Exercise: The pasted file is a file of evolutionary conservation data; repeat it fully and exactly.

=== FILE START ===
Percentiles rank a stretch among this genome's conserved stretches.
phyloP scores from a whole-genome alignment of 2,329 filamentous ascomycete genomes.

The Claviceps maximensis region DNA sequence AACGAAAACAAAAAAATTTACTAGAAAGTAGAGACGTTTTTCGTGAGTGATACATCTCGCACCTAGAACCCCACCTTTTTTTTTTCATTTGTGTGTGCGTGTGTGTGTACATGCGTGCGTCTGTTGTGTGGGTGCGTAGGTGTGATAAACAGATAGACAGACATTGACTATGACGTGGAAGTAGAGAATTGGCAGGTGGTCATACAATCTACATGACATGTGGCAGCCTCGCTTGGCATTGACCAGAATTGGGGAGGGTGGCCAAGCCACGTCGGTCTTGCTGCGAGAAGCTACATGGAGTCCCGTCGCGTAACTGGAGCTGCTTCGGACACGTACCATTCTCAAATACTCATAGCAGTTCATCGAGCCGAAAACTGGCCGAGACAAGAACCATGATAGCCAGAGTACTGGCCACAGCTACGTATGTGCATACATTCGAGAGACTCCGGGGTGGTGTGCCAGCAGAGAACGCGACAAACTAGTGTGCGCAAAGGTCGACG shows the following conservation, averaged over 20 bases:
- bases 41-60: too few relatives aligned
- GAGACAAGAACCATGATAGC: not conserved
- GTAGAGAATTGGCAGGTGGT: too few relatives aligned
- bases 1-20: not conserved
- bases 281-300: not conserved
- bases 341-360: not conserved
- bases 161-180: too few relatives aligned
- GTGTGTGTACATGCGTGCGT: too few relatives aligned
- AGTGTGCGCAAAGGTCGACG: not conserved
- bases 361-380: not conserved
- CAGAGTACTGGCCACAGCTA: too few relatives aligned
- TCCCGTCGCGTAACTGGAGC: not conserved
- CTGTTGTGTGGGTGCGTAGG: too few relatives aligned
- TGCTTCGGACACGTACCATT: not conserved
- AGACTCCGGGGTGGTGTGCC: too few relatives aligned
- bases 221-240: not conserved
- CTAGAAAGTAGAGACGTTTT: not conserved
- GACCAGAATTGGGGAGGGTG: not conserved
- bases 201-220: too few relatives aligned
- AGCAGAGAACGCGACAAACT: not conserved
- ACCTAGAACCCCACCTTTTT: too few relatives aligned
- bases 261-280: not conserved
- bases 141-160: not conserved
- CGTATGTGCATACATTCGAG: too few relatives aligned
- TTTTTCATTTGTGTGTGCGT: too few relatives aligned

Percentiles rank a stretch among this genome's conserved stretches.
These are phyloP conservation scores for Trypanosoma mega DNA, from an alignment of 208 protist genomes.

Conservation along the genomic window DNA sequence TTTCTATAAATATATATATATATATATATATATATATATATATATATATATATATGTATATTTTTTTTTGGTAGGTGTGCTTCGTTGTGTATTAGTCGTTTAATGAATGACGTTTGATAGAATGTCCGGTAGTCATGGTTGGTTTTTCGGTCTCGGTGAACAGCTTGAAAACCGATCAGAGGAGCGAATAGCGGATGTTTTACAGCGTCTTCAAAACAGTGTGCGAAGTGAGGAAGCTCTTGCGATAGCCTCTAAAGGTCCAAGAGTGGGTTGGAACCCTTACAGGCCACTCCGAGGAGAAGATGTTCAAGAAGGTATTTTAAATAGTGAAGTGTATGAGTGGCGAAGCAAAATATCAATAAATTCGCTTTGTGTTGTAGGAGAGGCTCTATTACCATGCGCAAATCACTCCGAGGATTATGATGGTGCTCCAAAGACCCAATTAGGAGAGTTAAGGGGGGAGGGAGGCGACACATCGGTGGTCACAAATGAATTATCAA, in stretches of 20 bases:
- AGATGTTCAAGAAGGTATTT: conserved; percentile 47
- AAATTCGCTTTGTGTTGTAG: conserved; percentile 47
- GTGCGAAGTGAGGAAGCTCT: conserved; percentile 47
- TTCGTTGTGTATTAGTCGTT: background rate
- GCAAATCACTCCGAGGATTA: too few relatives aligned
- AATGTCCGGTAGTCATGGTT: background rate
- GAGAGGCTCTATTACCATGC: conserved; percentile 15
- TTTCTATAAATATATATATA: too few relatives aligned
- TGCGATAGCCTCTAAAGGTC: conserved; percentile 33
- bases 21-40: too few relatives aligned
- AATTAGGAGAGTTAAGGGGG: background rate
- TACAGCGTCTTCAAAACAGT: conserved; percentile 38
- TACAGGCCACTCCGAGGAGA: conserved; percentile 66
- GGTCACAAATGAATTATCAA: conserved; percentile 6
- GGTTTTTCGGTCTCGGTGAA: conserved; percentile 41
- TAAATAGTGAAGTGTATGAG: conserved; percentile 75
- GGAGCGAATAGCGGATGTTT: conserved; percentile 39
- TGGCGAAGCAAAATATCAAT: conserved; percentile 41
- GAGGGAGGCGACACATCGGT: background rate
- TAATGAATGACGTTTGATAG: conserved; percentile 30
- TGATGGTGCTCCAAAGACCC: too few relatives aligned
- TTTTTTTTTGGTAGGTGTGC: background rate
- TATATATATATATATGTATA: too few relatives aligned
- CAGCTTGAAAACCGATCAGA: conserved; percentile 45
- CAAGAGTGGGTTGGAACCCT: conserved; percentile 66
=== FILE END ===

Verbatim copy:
Percentiles rank a stretch among this genome's conserved stretches.
phyloP scores from a whole-genome alignment of 2,329 filamentous ascomycete genomes.

The Claviceps maximensis region DNA sequence AACGAAAACAAAAAAATTTACTAGAAAGTAGAGACGTTTTTCGTGAGTGATACATCTCGCACCTAGAACCCCACCTTTTTTTTTTCATTTGTGTGTGCGTGTGTGTGTACATGCGTGCGTCTGTTGTGTGGGTGCGTAGGTGTGATAAACAGATAGACAGACATTGACTATGACGTGGAAGTAGAGAATTGGCAGGTGGTCATACAATCTACATGACATGTGGCAGCCTCGCTTGGCATTGACCAGAATTGGGGAGGGTGGCCAAGCCACGTCGGTCTTGCTGCGAGAAGCTACATGGAGTCCCGTCGCGTAACTGGAGCTGCTTCGGACACGTACCATTCTCAAATACTCATAGCAGTTCATCGAGCCGAAAACTGGCCGAGACAAGAACCATGATAGCCAGAGTACTGGCCACAGCTACGTATGTGCATACATTCGAGAGACTCCGGGGTGGTGTGCCAGCAGAGAACGCGACAAACTAGTGTGCGCAAAGGTCGACG shows the following conservation, averaged over 20 bases:
- bases 41-60: too few relatives aligned
- GAGACAAGAACCATGATAGC: not conserved
- GTAGAGAATTGGCAGGTGGT: too few relatives aligned
- bases 1-20: not conserved
- bases 281-300: not conserved
- bases 341-360: not conserved
- bases 161-180: too few relatives aligned
- GTGTGTGTACATGCGTGCGT: too few relatives aligned
- AGTGTGCGCAAAGGTCGACG: not conserved
- bases 361-380: not conserved
- CAGAGTACTGGCCACAGCTA: too few relatives aligned
- TCCCGTCGCGTAACTGGAGC: not conserved
- CTGTTGTGTGGGTGCGTAGG: too few relatives aligned
- TGCTTCGGACACGTACCATT: not conserved
- AGACTCCGGGGTGGTGTGCC: too few relatives aligned
- bases 221-240: not conserved
- CTAGAAAGTAGAGACGTTTT: not conserved
- GACCAGAATTGGGGAGGGTG: not conserved
- bases 201-220: too few relatives aligned
- AGCAGAGAACGCGACAAACT: not conserved
- ACCTAGAACCCCACCTTTTT: too few relatives aligned
- bases 261-280: not conserved
- bases 141-160: not conserved
- CGTATGTGCATACATTCGAG: too few relatives aligned
- TTTTTCATTTGTGTGTGCGT: too few relatives aligned

Percentiles rank a stretch among this genome's conserved stretches.
These are phyloP conservation scores for Trypanosoma mega DNA, from an alignment of 208 protist genomes.

Conservation along the genomic window DNA sequence TTTCTATAAATATATATATATATATATATATATATATATATATATATATATATATGTATATTTTTTTTTGGTAGGTGTGCTTCGTTGTGTATTAGTCGTTTAATGAATGACGTTTGATAGAATGTCCGGTAGTCATGGTTGGTTTTTCGGTCTCGGTGAACAGCTTGAAAACCGATCAGAGGAGCGAATAGCGGATGTTTTACAGCGTCTTCAAAACAGTGTGCGAAGTGAGGAAGCTCTTGCGATAGCCTCTAAAGGTCCAAGAGTGGGTTGGAACCCTTACAGGCCACTCCGAGGAGAAGATGTTCAAGAAGGTATTTTAAATAGTGAAGTGTATGAGTGGCGAAGCAAAATATCAATAAATTCGCTTTGTGTTGTAGGAGAGGCTCTATTACCATGCGCAAATCACTCCGAGGATTATGATGGTGCTCCAAAGACCCAATTAGGAGAGTTAAGGGGGGAGGGAGGCGACACATCGGTGGTCACAAATGAATTATCAA, in stretches of 20 bases:
- AGATGTTCAAGAAGGTATTT: conserved; percentile 47
- AAATTCGCTTTGTGTTGTAG: conserved; percentile 47
- GTGCGAAGTGAGGAAGCTCT: conserved; percentile 47
- TTCGTTGTGTATTAGTCGTT: background rate
- GCAAATCACTCCGAGGATTA: too few relatives aligned
- AATGTCCGGTAGTCATGGTT: background rate
- GAGAGGCTCTATTACCATGC: conserved; percentile 15
- TTTCTATAAATATATATATA: too few relatives aligned
- TGCGATAGCCTCTAAAGGTC: conserved; percentile 33
- bases 21-40: too few relatives aligned
- AATTAGGAGAGTTAAGGGGG: background rate
- TACAGCGTCTTCAAAACAGT: conserved; percentile 38
- TACAGGCCACTCCGAGGAGA: conserved; percentile 66
- GGTCACAAATGAATTATCAA: conserved; percentile 6
- GGTTTTTCGGTCTCGGTGAA: conserved; percentile 41
- TAAATAGTGAAGTGTATGAG: conserved; percentile 75
- GGAGCGAATAGCGGATGTTT: conserved; percentile 39
- TGGCGAAGCAAAATATCAAT: conserved; percentile 41
- GAGGGAGGCGACACATCGGT: background rate
- TAATGAATGACGTTTGATAG: conserved; percentile 30
- TGATGGTGCTCCAAAGACCC: too few relatives aligned
- TTTTTTTTTGGTAGGTGTGC: background rate
- TATATATATATATATGTATA: too few relatives aligned
- CAGCTTGAAAACCGATCAGA: conserved; percentile 45
- CAAGAGTGGGTTGGAACCCT: conserved; percentile 66